BY MARY ROLLAND | The ongoing discussion around the Soho rezoning continues to come back to the frustrating quality-of-life issues that have arisen over the years, including at a city-sponsored meeting last week.
Those making the most noise against the rezoning seem to be missing the obvious: Our hodgepodge of special permits, residential amnesties, grandfather rules and more are the reason this neighborhood is so disjointed.
Right now, we have an exciting opportunity to address some very real concerns about rezoning Soho. We have the chance to allow for retail and open up this neighborhood beyond the outdated idea that it should be exclusively reserved for artists, by modifying the zoning to provide and include new affordable housing. While we need to be measured and careful in the way we approach this, the proposed rezoning is an opportunity to holistically plan for the future of Soho.
Beyond quality-of-life issues, people who are very vocally opposing the rezoning seem to focus on a Soho that doesn’t exist anymore. We constantly hear the disingenuous claim that retail would destroy the neighborhood, as though this is not a globally iconic shopping area already.
This refusal to accept reality aligns with the ongoing debate about artist protections. I am a certified artist — the very person that many who oppose rezoning say they’re trying to protect. I have lived in Soho for 40 years and loved watching this neighborhood change. But there are very few of us certified artists left.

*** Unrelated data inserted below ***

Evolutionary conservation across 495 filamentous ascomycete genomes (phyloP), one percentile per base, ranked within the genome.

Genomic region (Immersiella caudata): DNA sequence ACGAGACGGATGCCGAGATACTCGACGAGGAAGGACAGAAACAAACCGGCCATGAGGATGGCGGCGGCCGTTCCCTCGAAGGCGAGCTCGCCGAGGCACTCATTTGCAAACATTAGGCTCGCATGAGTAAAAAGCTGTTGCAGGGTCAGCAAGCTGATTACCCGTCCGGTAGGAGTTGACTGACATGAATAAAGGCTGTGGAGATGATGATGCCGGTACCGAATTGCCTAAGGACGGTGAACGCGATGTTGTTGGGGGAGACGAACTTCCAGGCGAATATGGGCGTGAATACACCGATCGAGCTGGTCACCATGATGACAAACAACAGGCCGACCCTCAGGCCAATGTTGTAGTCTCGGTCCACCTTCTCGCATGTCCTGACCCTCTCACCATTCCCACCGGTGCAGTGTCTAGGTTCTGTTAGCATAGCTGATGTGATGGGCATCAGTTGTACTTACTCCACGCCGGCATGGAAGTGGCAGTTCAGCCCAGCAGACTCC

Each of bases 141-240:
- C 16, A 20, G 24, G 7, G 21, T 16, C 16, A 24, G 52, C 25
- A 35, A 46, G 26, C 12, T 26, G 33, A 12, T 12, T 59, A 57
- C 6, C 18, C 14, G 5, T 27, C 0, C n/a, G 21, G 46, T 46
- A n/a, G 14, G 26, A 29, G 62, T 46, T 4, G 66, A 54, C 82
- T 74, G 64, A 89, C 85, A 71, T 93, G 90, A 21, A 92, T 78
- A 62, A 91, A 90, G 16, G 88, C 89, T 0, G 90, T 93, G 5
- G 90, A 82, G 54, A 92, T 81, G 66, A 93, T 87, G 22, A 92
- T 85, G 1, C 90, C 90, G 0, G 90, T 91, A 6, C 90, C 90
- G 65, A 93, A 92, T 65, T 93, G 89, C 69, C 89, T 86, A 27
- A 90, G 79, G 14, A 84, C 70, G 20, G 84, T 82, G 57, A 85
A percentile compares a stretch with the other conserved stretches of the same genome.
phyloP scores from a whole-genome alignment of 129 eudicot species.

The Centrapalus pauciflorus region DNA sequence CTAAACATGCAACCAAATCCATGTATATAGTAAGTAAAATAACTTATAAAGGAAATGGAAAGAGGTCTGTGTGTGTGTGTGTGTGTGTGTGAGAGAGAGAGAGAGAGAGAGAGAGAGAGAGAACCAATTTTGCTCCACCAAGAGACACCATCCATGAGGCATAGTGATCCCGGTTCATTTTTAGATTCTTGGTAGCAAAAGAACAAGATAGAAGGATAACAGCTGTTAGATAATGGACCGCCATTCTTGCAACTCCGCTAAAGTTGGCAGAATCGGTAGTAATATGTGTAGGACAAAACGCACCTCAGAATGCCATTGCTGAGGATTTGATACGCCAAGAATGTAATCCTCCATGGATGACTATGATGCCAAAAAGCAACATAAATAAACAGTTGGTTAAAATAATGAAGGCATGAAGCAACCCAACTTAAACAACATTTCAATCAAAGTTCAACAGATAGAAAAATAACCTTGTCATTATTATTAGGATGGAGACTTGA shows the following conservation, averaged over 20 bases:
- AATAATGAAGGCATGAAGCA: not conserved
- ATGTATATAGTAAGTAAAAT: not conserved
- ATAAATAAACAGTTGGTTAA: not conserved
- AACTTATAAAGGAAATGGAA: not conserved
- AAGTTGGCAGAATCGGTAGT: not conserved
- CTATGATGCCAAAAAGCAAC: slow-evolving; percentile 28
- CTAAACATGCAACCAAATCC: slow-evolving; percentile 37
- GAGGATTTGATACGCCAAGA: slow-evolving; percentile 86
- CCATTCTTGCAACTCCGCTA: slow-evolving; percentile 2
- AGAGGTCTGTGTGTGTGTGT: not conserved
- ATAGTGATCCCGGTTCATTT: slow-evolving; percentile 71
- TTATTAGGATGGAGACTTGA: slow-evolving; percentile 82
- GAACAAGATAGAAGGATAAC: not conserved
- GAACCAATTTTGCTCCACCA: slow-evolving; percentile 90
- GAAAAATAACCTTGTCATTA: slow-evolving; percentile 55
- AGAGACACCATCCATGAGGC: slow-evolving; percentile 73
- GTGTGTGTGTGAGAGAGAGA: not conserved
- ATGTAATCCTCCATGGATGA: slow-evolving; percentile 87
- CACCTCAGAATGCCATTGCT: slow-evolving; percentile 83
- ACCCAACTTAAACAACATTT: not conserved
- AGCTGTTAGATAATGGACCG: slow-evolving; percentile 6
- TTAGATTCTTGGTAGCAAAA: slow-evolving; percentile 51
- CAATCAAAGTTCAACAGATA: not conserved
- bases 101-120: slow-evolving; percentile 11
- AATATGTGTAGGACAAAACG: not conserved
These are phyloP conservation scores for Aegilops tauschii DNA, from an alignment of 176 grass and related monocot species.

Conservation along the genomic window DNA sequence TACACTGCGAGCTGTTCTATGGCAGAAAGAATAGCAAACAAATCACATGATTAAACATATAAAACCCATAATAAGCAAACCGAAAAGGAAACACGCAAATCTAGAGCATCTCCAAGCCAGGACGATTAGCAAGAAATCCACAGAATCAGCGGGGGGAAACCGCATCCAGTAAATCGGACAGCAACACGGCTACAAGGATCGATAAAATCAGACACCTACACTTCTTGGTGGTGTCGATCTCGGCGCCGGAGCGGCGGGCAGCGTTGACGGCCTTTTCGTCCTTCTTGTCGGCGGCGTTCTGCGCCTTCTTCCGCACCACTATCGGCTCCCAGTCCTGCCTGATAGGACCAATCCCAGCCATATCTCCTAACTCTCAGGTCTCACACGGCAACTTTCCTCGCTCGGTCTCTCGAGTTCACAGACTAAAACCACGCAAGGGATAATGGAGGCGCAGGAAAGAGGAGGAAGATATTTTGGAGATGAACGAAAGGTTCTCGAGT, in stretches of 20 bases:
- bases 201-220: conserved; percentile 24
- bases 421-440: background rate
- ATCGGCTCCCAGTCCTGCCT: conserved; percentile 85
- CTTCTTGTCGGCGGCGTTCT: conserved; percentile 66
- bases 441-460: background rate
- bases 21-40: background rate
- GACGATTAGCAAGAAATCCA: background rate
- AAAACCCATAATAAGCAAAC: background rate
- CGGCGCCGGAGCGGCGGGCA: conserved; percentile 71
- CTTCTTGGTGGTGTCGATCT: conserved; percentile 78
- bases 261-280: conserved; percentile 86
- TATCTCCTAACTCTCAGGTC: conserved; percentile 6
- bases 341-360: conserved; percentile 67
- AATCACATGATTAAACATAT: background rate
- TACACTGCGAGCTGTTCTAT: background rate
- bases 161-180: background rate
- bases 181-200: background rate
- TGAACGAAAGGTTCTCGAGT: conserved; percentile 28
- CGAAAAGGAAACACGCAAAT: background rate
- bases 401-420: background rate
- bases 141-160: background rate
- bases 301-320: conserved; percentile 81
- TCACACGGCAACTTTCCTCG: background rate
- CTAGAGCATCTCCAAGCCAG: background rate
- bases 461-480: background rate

Over the years, I’ve seen my artist friends start to leave for whatever reasons. While there are a few artists who can meet the antiquated application for artist certification, they are not willing or able to pay the cost of living to reside in Soho. The fact of the matter is, if I were to apply for certification today, I might not be approved to live here.
Instead, I believe if we want to preserve Soho, we must rezone within reason — to address the disjointed policies and permits that currently cause headaches, but also to save the stunning landmarked buildings at the heart of this debate. The only way to ensure that these buildings have the revenue to cover the high cost of their maintenance, which must go through the Landmarks Preservation Commission’s review process, is to legalize retail. The cost of these building’s upkeep is astronomical, and if we do not rezone for ground-floor retail to support this upkeep, these buildings will start to fall into disrepair, and residents will be hit with impossible assessments.
While the existing retail has been a lifesaver for co-ops to preserve their buildings, the special-permit process is really only available to large retailers and wealthy, established brands. The unpredictable process can take up to two years, and small mom-and-pop shops or entrepreneurs starting out can ill afford the cost and uncertainty. As we look to clean up the mess that Soho has gotten itself into, we must also ensure an equitable approach, which means removing costly barriers to access that only the privileged can afford.
We must not get caught up in the hubbub of what people say the residents of Soho want and instead center ourselves in the reality of our neighborhood. The rezoning’s opponents are simply making false claims that are decades outdated: They think we have some exclusionary right to dictate this community’s direction and want to keep it that way, or in fact turn back time. But we don’t own Soho.
It’s time for a new progressive era of Soho to begin. Let’s gracefully usher it in.
Mary Rolland is a certified artist, a former real estate broker registered with The Corcoran Group, specializing in Soho and other Manhattan neighborhoods, and a Soho resident since 1980.